Wednesday, August 25, 2010

Still On My Toes

This is the toe I referred to a couple of posts ago. The decreases are simple. K2tog on one round, then ssk on the next. On the first round, you join stitches A and B, while on the next round you join stitches B and C. Or, to put it another way, imagine you have four stitches. On the first pass, k1, k2tog, k1. On the second pass, ssk, k1. On the third pass, k2tog.

If you prefer to use stitch markers, rather than relying on your ability to eyeball the correct location in the row, try this: Place a locking stitch marker at the beginning of the round, and half way through it, so you have one locking stitch marker on each side of the toe. Knit to two stitches before the marker, k2tog, and repeat. On the next round, knit to two stitches before the marker, ssk, and repeat. Now move each stitch marker one stitch to the left, and repeat the last two rounds.

If you're having trouble visualizing how this works, just cast on a few stitches and give it a try. It makes a nice, smooth toe or heel, with no gaps or lines.

Saturday, August 21, 2010

Must. Kill. Cats.

Woke up this morning to loud, obnoxious music from the street. Entered living room to find that, some time during the night, little cat A and little cat B (but probably mostly B) found my half-knitted Lorna's Laces sport weight sock in a beautiful and DISCONTINUED color, dragged it into the kitchen, looped it around a couple of chairs, and dropped the remaining wad of yarn in the water bowl.

After some yelling, I put the yarn wad aside until I was emotionally capable of dealing with it.

Have been picking at the yarn wad bit by bit. Kitties chewed my nice, pretty wool into at least four pieces, and I still have a giant, tangled wad to pick through.

Good thing these were meant to be ankle socks. But still. This is twice this happened on this same sock.

Must. Kill. Cats.

Also, I picked the wrong day to de-caffeinate myself. Slept half the day, have a headache, and the cravings continue.


Monday, August 9, 2010

Socks, Decreases, and Twists

I've been working on a pair of top-down socks with an afterthought heel, and I found what I thought (and still think) is a pretty good way to decrease for the toe and heel. In the past, I've typically decreased two stitches on each side every other row, but doing that always results in those square lines on either side of the toe. This time, I k2tog on one row, then ssk on the next, always using the resulting deacreased stitch from the previous row as one of the two working stitches in the next row. That is, if I have, for instance, four stitches (somehow working circularly!), I would k1, k2tog, k1, then on the next row I would ssk, k1, then on the next row I would k2tog. This has the same general shaping effect as ssk followed by k2tog, followed by a non-increase row, but without the slight, pointy gap that occurs when you do that row after row and then fold the fabric at exactly that point. It looks great, but when you graft across the tip of the toe, you end up with a slight twist in the fabric, since that one important stitch that results from each decrease is kind of like the short side of a rectangle. That is, you've got the front stitches, and the back stitches, and then each decrease stitch is a short side. Then you have to make one short side part of the front of the rectangle, and the other short side part of the back of the rectangle.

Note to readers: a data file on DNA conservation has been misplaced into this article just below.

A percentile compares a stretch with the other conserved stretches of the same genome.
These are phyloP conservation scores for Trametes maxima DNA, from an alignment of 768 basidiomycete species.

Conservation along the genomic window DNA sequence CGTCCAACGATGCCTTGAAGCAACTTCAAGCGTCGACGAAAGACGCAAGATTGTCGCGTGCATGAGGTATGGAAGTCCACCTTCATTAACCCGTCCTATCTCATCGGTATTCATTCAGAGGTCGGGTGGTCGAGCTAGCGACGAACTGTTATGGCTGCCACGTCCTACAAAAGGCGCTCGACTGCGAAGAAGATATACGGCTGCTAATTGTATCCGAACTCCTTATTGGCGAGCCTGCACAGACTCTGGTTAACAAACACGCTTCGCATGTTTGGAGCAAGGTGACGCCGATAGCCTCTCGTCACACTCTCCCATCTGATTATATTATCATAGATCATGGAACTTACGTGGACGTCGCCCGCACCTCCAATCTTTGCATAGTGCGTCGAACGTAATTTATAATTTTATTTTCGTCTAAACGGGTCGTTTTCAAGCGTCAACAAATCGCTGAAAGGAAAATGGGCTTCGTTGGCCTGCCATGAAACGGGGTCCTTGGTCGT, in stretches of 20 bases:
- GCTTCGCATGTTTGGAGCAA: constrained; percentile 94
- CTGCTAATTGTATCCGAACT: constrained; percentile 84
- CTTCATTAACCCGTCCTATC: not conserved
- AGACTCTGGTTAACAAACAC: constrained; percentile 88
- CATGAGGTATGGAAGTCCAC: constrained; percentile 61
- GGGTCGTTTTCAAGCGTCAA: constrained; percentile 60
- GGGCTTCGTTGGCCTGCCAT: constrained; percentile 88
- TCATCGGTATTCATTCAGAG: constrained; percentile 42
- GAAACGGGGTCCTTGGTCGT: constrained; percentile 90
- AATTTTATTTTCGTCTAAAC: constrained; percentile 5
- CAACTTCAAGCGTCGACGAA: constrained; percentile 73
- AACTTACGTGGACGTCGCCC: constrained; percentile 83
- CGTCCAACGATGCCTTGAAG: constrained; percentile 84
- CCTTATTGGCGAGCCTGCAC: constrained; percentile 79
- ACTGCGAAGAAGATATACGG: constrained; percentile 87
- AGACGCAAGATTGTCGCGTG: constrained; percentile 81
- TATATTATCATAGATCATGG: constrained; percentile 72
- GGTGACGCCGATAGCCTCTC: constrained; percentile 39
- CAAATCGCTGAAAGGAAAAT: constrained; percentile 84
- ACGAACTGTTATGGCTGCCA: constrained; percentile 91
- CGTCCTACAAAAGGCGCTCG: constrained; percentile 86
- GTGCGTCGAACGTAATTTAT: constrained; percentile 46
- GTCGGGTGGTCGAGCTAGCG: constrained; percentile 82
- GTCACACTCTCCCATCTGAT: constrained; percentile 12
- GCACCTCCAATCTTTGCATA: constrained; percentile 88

This isn't making any sense, is it? I swear, it works out in the end.

I know the explanation is a bit dense. Pics will follow in the next post, when I show the finished socks.